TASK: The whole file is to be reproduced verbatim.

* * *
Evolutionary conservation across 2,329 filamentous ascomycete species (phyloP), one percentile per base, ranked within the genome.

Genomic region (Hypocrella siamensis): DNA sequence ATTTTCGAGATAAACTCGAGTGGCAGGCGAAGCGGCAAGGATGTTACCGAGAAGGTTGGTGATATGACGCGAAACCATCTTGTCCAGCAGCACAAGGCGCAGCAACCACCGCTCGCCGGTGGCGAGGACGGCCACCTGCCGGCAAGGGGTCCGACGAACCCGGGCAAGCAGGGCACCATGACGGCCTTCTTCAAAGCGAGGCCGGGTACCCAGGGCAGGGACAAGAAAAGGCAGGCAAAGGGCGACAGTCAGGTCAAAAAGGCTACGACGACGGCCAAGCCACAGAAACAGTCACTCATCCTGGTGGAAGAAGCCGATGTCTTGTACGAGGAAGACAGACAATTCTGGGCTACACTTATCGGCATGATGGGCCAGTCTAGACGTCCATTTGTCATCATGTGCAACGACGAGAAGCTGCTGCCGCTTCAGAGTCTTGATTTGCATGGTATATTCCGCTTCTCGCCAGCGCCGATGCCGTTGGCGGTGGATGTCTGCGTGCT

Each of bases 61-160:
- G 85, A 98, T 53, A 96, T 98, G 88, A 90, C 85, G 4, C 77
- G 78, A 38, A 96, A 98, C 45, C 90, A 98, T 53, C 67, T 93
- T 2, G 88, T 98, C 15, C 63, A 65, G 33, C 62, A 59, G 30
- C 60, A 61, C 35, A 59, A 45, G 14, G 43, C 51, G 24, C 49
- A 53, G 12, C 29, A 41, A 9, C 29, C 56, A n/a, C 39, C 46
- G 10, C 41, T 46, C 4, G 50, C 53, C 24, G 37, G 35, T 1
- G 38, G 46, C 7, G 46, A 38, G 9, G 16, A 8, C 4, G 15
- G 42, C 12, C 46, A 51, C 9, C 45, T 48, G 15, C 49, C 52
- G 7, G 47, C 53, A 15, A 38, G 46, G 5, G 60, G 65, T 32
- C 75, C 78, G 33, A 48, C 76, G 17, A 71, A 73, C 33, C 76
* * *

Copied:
Evolutionary conservation across 2,329 filamentous ascomycete species (phyloP), one percentile per base, ranked within the genome.

Genomic region (Hypocrella siamensis): DNA sequence ATTTTCGAGATAAACTCGAGTGGCAGGCGAAGCGGCAAGGATGTTACCGAGAAGGTTGGTGATATGACGCGAAACCATCTTGTCCAGCAGCACAAGGCGCAGCAACCACCGCTCGCCGGTGGCGAGGACGGCCACCTGCCGGCAAGGGGTCCGACGAACCCGGGCAAGCAGGGCACCATGACGGCCTTCTTCAAAGCGAGGCCGGGTACCCAGGGCAGGGACAAGAAAAGGCAGGCAAAGGGCGACAGTCAGGTCAAAAAGGCTACGACGACGGCCAAGCCACAGAAACAGTCACTCATCCTGGTGGAAGAAGCCGATGTCTTGTACGAGGAAGACAGACAATTCTGGGCTACACTTATCGGCATGATGGGCCAGTCTAGACGTCCATTTGTCATCATGTGCAACGACGAGAAGCTGCTGCCGCTTCAGAGTCTTGATTTGCATGGTATATTCCGCTTCTCGCCAGCGCCGATGCCGTTGGCGGTGGATGTCTGCGTGCT

Each of bases 61-160:
- G 85, A 98, T 53, A 96, T 98, G 88, A 90, C 85, G 4, C 77
- G 78, A 38, A 96, A 98, C 45, C 90, A 98, T 53, C 67, T 93
- T 2, G 88, T 98, C 15, C 63, A 65, G 33, C 62, A 59, G 30
- C 60, A 61, C 35, A 59, A 45, G 14, G 43, C 51, G 24, C 49
- A 53, G 12, C 29, A 41, A 9, C 29, C 56, A n/a, C 39, C 46
- G 10, C 41, T 46, C 4, G 50, C 53, C 24, G 37, G 35, T 1
- G 38, G 46, C 7, G 46, A 38, G 9, G 16, A 8, C 4, G 15
- G 42, C 12, C 46, A 51, C 9, C 45, T 48, G 15, C 49, C 52
- G 7, G 47, C 53, A 15, A 38, G 46, G 5, G 60, G 65, T 32
- C 75, C 78, G 33, A 48, C 76, G 17, A 71, A 73, C 33, C 76